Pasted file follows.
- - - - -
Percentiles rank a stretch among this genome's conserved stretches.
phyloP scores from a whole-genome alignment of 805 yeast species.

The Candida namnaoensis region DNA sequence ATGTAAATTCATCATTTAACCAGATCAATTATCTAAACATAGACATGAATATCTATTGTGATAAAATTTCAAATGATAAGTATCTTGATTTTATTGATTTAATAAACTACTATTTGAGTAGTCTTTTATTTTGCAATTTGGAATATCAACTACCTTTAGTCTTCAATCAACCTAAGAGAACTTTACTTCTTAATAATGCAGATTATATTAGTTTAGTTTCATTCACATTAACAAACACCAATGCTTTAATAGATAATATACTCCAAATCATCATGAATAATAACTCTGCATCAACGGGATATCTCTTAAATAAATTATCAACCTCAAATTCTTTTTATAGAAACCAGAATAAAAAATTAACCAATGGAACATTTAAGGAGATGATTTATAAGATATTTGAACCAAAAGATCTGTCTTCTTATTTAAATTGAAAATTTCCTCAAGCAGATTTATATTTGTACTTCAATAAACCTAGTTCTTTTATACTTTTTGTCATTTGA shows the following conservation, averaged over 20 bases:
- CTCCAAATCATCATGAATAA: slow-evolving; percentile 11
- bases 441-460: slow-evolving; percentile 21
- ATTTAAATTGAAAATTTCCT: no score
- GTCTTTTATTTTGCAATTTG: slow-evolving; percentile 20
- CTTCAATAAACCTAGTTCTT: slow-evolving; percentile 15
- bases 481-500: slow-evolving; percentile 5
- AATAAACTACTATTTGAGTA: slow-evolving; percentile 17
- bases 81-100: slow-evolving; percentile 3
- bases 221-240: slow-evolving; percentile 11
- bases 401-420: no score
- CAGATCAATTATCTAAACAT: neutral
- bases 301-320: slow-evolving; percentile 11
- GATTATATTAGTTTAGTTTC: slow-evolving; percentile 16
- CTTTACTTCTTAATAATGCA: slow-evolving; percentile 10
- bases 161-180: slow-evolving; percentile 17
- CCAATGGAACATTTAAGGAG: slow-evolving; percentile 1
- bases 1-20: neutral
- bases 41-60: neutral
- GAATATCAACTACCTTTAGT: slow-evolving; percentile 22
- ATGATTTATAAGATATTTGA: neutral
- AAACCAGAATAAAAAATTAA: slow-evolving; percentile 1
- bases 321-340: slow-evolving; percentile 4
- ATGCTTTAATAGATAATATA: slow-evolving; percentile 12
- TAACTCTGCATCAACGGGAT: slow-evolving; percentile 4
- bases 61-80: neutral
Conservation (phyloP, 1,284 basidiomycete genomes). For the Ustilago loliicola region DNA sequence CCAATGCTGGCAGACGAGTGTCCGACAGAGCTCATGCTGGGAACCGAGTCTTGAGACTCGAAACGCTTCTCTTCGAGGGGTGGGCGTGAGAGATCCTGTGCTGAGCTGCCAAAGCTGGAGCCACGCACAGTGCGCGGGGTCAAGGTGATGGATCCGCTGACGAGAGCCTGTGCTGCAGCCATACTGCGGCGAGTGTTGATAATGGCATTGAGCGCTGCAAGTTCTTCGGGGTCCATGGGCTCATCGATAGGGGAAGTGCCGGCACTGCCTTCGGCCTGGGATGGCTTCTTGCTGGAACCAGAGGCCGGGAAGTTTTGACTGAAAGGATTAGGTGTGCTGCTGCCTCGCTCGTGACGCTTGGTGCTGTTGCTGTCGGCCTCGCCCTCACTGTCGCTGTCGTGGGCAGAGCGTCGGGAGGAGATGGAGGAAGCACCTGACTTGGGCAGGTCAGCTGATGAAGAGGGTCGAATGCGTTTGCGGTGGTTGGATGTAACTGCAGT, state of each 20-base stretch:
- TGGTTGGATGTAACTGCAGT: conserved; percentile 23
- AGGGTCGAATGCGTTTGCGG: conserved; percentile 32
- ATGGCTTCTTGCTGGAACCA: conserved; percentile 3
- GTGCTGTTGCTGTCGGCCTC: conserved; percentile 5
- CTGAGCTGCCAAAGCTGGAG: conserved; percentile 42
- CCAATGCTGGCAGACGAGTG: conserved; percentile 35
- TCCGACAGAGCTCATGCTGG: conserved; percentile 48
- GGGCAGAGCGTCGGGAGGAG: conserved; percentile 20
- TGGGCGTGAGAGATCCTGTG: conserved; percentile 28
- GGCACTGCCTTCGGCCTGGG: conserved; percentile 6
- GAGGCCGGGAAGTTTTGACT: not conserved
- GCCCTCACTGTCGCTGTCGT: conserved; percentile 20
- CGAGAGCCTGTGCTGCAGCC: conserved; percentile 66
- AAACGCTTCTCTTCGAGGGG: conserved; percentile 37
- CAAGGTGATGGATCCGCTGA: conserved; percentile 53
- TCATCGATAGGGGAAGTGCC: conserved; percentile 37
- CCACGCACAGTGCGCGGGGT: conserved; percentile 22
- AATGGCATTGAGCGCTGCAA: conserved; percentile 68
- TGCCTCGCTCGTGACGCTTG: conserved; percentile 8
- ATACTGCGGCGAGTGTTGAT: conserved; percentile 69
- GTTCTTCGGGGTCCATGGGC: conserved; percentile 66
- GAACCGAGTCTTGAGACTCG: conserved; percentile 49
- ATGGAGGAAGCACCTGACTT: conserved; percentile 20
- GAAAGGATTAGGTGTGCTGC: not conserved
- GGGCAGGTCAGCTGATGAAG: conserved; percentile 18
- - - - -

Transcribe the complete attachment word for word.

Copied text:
Percentiles rank a stretch among this genome's conserved stretches.
phyloP scores from a whole-genome alignment of 805 yeast species.

The Candida namnaoensis region DNA sequence ATGTAAATTCATCATTTAACCAGATCAATTATCTAAACATAGACATGAATATCTATTGTGATAAAATTTCAAATGATAAGTATCTTGATTTTATTGATTTAATAAACTACTATTTGAGTAGTCTTTTATTTTGCAATTTGGAATATCAACTACCTTTAGTCTTCAATCAACCTAAGAGAACTTTACTTCTTAATAATGCAGATTATATTAGTTTAGTTTCATTCACATTAACAAACACCAATGCTTTAATAGATAATATACTCCAAATCATCATGAATAATAACTCTGCATCAACGGGATATCTCTTAAATAAATTATCAACCTCAAATTCTTTTTATAGAAACCAGAATAAAAAATTAACCAATGGAACATTTAAGGAGATGATTTATAAGATATTTGAACCAAAAGATCTGTCTTCTTATTTAAATTGAAAATTTCCTCAAGCAGATTTATATTTGTACTTCAATAAACCTAGTTCTTTTATACTTTTTGTCATTTGA shows the following conservation, averaged over 20 bases:
- CTCCAAATCATCATGAATAA: slow-evolving; percentile 11
- bases 441-460: slow-evolving; percentile 21
- ATTTAAATTGAAAATTTCCT: no score
- GTCTTTTATTTTGCAATTTG: slow-evolving; percentile 20
- CTTCAATAAACCTAGTTCTT: slow-evolving; percentile 15
- bases 481-500: slow-evolving; percentile 5
- AATAAACTACTATTTGAGTA: slow-evolving; percentile 17
- bases 81-100: slow-evolving; percentile 3
- bases 221-240: slow-evolving; percentile 11
- bases 401-420: no score
- CAGATCAATTATCTAAACAT: neutral
- bases 301-320: slow-evolving; percentile 11
- GATTATATTAGTTTAGTTTC: slow-evolving; percentile 16
- CTTTACTTCTTAATAATGCA: slow-evolving; percentile 10
- bases 161-180: slow-evolving; percentile 17
- CCAATGGAACATTTAAGGAG: slow-evolving; percentile 1
- bases 1-20: neutral
- bases 41-60: neutral
- GAATATCAACTACCTTTAGT: slow-evolving; percentile 22
- ATGATTTATAAGATATTTGA: neutral
- AAACCAGAATAAAAAATTAA: slow-evolving; percentile 1
- bases 321-340: slow-evolving; percentile 4
- ATGCTTTAATAGATAATATA: slow-evolving; percentile 12
- TAACTCTGCATCAACGGGAT: slow-evolving; percentile 4
- bases 61-80: neutral
Conservation (phyloP, 1,284 basidiomycete genomes). For the Ustilago loliicola region DNA sequence CCAATGCTGGCAGACGAGTGTCCGACAGAGCTCATGCTGGGAACCGAGTCTTGAGACTCGAAACGCTTCTCTTCGAGGGGTGGGCGTGAGAGATCCTGTGCTGAGCTGCCAAAGCTGGAGCCACGCACAGTGCGCGGGGTCAAGGTGATGGATCCGCTGACGAGAGCCTGTGCTGCAGCCATACTGCGGCGAGTGTTGATAATGGCATTGAGCGCTGCAAGTTCTTCGGGGTCCATGGGCTCATCGATAGGGGAAGTGCCGGCACTGCCTTCGGCCTGGGATGGCTTCTTGCTGGAACCAGAGGCCGGGAAGTTTTGACTGAAAGGATTAGGTGTGCTGCTGCCTCGCTCGTGACGCTTGGTGCTGTTGCTGTCGGCCTCGCCCTCACTGTCGCTGTCGTGGGCAGAGCGTCGGGAGGAGATGGAGGAAGCACCTGACTTGGGCAGGTCAGCTGATGAAGAGGGTCGAATGCGTTTGCGGTGGTTGGATGTAACTGCAGT, state of each 20-base stretch:
- TGGTTGGATGTAACTGCAGT: conserved; percentile 23
- AGGGTCGAATGCGTTTGCGG: conserved; percentile 32
- ATGGCTTCTTGCTGGAACCA: conserved; percentile 3
- GTGCTGTTGCTGTCGGCCTC: conserved; percentile 5
- CTGAGCTGCCAAAGCTGGAG: conserved; percentile 42
- CCAATGCTGGCAGACGAGTG: conserved; percentile 35
- TCCGACAGAGCTCATGCTGG: conserved; percentile 48
- GGGCAGAGCGTCGGGAGGAG: conserved; percentile 20
- TGGGCGTGAGAGATCCTGTG: conserved; percentile 28
- GGCACTGCCTTCGGCCTGGG: conserved; percentile 6
- GAGGCCGGGAAGTTTTGACT: not conserved
- GCCCTCACTGTCGCTGTCGT: conserved; percentile 20
- CGAGAGCCTGTGCTGCAGCC: conserved; percentile 66
- AAACGCTTCTCTTCGAGGGG: conserved; percentile 37
- CAAGGTGATGGATCCGCTGA: conserved; percentile 53
- TCATCGATAGGGGAAGTGCC: conserved; percentile 37
- CCACGCACAGTGCGCGGGGT: conserved; percentile 22
- AATGGCATTGAGCGCTGCAA: conserved; percentile 68
- TGCCTCGCTCGTGACGCTTG: conserved; percentile 8
- ATACTGCGGCGAGTGTTGAT: conserved; percentile 69
- GTTCTTCGGGGTCCATGGGC: conserved; percentile 66
- GAACCGAGTCTTGAGACTCG: conserved; percentile 49
- ATGGAGGAAGCACCTGACTT: conserved; percentile 20
- GAAAGGATTAGGTGTGCTGC: not conserved
- GGGCAGGTCAGCTGATGAAG: conserved; percentile 18